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I agree that sticking with rules DSL seems to be the best choice for now. At least until someone makes a decision on which scripting options will be officially supported in the long run. Ideally this should be a very small number. One or two would be best. Three or more is confusing and counter-productive, IMHO. Having 10 different poorly supported options with no clear strategy on which will be carried forward in the long run is almost as bad as having none at all.

Technically, that would be the three options that are native to openHAB: Rules DSL, Nashorn, and Blockly. However, the nature of openHAB is such that others are always going to be able to contribute other approaches they favour–that’s how we’ve gotten to this point. When someone suggests another method for creating rules, they’ll usually hear our concerns about fragmentation. But they’re still welcome to do it.

Personally, I’m more concerned about new users with minimal coding experience. I believe that they should almost always start with UI rules, same as they would if they set up SmartThings. Then they can “graduate” to a scripting language when they’re ready to take the next step. It’s not really this easy though, because a new user will sometimes come in with grand ideas and want to jump right into the deep end (no matter how much we advise against that). And again, they’re welcome to do it.

After giving it some thought, I might try setting up Node-RED. Part of me thinks that openHAB would benefit from featuring it more prominently, as we could attract existing Node-RED users and be more visible to people who are thinking about learning it for other reasons. However, I’m not ready to endorse it without first trying it myself.

Rules DSL is probably the best because of more examples and more users to give help and lastly the number of users will mean it is less likely to be thrown away. By running it in a rules file and not created in the UI, you get variables that persist between runs.

Other ones which are worth looking at are Javascript, J/Python and Java or any other language that you learn that can help you professionally and are not a waste of time learning. I hope Java grows and gets more accepted as it makes sense to learn a language that can then be used to build bindings and other code that helps the project. If you know any C/C++ it is easy to learn Java.

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Don’t misunderstand my table. Everything in that table except for jRuby and Java are officially supported now and I see no reason why those two won’t be officially supported at some point too.

That ship has sailed. We can go to the developers who are working on these add-ons and say “sorry, we won’t accept your donated hard work because we already have too many languages.” As a 100% volunteer driven project, there is a limited ability to direct this sort of thing. Volunteers are going to work on those things that they want to work on. Over time we will have more and more languages supported as add-ons. That’s just how it is and it’s not going to change.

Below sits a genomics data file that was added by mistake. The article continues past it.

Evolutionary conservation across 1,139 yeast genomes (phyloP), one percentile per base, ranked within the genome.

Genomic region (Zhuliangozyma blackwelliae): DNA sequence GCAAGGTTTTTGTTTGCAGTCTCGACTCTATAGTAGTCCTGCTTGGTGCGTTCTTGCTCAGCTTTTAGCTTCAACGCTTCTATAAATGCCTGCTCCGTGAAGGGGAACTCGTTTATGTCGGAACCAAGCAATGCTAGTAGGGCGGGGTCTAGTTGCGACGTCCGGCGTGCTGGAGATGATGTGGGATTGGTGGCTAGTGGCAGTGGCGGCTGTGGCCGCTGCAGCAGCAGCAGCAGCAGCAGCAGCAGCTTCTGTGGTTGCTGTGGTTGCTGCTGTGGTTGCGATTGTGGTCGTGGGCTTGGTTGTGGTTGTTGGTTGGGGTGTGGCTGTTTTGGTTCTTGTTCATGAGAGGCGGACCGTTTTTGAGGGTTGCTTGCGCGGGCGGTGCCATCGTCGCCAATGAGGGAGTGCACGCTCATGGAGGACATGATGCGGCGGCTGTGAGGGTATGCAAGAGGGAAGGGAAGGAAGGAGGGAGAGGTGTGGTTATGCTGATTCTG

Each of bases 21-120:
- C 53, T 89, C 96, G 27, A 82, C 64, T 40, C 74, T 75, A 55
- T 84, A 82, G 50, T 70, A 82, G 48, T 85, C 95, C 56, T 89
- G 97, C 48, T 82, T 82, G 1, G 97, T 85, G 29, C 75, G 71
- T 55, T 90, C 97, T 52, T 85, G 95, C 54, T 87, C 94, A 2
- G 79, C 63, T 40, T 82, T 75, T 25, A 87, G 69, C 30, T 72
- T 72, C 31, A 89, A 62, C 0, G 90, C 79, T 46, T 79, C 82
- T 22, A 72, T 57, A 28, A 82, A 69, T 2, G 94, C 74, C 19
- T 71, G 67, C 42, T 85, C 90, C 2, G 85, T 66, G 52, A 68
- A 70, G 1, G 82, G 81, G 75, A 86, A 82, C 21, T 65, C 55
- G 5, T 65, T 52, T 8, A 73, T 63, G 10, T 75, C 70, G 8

And then ignore them. :frowning:

That’s true for all the languages when written in text files. In the UI there is a way to preserve the value of a variable inside a given Script Action in JavaScript. I suspect a similar way is possible in Python.

this.myVar = (this.myVar === undefined) ? null : this.myVar;

That will initialize myVar to null if it doesn’t already exist or use it’s current value if it does exist (i.e. the value it was set to the last time the rule ran.

You cannot, however, share that variable with other rules or with other Script Actions or Script Conditions on the same rule. So it is a little bit limited.

As I talked about above, everything that actually interacts with openHAB itself is done through Java Objects (except for the external rules engines). As such, learning a bit of Java is a good idea anyway. Rules DSL tends to hide the Java a little more than Nashorn, Jython and Groovy but it’s still there in the day-to-day rules writing. But if you need to do something advanced in any of these languages, you have the entirety of the Java standard libraries available to you. But to use it you need to know a bit of Java. :slight_smile:

My Personal favorite is Node-Red. I like the UI, the modules are quite extensive, I have been able to complete many many - not even OpenHab related projects using Node-Red in an easy to comprehend interface.

The UI for me is the best part, It allows me to visualize the paths of each program choice in a way traditional coding languages can not. I would be forced to use my imagination (Or worse, draw on paper) to visualize this before. That being said it isn’t as efficient, and I find myself duplicating a lot more code (Mostly to keep the UI looking clean) then I normally do.

Now it is a separate entity then openhab so I have has some issues if I say Overload node-red so it doesn’t respond quickly, or crashes in the background and OH doesn’t notice it. Typically my personal code is causing these issues and can be fixed with optimizations or bug fixes. But if pure stability is what your looking for, a solution that is more directly tied to OpenHab would be easier to notice/fix if there was an issue. Because restarting OpenHab doesn’t restart Node-Red, also if Node-red crashes in the background, OH keeps trying to use it, getting “bad results”/“no actions” and making the system not stable anymore.

Thanks for sharing your experience with Node-RED. How often do you experience crashes?

Like I was saying its mostly from my own code that causes crashes, so really the answer is how active I am. The crashes I am talking about are typically self induced, My own code has logic errors etc… right now I have not been messing around much so it has been quite stable as of late.

So I’m sure my experience will differ from yours in this aspect.